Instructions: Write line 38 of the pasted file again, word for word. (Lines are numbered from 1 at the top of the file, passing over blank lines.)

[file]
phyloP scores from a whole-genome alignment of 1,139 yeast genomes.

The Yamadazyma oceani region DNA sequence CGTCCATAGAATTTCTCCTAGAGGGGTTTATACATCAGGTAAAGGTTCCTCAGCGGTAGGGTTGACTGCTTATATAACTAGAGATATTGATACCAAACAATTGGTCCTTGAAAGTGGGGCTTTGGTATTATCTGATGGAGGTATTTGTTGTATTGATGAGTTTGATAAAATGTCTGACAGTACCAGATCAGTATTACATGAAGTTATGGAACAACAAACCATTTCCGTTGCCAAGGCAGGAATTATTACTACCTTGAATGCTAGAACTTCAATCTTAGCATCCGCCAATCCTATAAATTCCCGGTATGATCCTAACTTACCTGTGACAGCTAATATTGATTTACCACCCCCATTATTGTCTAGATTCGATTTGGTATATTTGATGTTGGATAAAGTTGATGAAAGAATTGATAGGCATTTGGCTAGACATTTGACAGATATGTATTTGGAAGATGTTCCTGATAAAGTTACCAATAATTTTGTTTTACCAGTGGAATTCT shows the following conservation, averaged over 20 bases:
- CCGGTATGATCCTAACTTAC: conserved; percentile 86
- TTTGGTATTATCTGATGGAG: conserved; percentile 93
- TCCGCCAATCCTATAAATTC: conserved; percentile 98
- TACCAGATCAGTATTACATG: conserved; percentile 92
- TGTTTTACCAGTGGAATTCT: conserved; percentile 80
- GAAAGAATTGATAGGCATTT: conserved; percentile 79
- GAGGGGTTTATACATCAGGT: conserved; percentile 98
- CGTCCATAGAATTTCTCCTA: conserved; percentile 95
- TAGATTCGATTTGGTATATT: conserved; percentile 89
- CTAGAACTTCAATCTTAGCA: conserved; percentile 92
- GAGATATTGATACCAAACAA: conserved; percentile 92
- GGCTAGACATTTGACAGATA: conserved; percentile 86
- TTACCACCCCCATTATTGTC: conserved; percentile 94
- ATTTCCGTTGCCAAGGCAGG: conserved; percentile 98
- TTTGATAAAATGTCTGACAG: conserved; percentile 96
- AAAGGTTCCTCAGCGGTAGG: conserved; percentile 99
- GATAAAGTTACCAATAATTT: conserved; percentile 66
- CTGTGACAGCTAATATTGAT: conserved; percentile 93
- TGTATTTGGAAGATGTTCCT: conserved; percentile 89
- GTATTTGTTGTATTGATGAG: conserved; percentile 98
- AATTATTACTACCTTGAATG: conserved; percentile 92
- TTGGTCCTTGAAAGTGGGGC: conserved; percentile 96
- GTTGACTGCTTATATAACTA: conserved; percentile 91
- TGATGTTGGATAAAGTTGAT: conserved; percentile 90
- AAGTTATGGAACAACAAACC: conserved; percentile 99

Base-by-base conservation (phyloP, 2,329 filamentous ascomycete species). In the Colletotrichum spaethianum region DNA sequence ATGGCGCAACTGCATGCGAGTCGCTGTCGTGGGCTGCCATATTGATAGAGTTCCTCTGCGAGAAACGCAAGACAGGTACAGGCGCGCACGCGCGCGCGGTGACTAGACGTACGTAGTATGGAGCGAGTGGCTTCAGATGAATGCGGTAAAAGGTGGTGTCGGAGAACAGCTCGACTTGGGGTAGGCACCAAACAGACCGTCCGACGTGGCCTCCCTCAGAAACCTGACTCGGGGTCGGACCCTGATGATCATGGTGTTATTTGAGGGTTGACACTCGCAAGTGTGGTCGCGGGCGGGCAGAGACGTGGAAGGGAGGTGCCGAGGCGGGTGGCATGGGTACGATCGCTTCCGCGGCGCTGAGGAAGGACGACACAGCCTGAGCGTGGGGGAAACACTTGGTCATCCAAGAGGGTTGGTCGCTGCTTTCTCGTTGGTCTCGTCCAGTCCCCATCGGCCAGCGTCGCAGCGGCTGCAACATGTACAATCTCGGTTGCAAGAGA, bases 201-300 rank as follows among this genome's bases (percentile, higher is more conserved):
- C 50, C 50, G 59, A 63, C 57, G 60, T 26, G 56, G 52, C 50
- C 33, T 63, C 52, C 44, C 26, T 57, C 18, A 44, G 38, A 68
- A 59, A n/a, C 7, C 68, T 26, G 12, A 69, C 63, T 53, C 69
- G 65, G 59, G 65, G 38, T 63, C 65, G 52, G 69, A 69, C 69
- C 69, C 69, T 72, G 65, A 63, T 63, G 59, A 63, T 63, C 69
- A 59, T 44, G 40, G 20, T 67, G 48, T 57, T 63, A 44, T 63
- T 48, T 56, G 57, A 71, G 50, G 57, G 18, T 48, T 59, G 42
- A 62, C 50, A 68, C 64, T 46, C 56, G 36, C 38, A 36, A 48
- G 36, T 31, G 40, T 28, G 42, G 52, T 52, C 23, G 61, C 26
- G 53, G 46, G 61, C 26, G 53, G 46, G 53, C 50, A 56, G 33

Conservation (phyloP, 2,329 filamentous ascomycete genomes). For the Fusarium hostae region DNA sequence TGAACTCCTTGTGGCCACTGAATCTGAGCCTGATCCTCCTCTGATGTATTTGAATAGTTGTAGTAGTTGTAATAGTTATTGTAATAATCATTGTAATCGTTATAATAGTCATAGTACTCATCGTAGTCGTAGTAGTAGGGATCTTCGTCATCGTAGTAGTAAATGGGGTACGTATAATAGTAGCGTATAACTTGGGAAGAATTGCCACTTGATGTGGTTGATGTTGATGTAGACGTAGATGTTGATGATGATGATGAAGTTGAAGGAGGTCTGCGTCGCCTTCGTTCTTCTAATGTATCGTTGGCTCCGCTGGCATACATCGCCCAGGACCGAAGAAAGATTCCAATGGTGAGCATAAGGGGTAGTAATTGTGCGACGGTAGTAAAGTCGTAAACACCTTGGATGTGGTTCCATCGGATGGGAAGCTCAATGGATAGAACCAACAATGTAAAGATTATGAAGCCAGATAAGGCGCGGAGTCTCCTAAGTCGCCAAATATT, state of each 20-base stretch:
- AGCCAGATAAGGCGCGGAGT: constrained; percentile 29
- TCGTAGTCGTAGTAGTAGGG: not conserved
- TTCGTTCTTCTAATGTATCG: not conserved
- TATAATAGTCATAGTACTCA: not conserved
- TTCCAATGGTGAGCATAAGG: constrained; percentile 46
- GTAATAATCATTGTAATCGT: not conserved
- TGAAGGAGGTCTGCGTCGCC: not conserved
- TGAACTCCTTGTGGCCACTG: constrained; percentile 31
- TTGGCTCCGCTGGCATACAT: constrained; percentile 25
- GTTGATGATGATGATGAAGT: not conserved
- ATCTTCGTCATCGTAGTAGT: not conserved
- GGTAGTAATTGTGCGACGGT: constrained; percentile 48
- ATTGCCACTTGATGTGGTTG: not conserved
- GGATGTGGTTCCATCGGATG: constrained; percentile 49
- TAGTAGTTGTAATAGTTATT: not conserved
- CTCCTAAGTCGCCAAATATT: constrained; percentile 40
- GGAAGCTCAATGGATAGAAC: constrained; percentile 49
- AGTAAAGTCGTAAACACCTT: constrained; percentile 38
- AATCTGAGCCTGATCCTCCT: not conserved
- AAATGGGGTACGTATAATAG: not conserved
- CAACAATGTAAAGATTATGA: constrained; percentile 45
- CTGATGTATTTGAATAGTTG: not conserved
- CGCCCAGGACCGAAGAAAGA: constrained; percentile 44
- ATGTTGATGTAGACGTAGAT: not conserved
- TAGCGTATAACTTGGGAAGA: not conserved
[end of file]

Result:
- G 53, G 46, G 61, C 26, G 53, G 46, G 53, C 50, A 56, G 33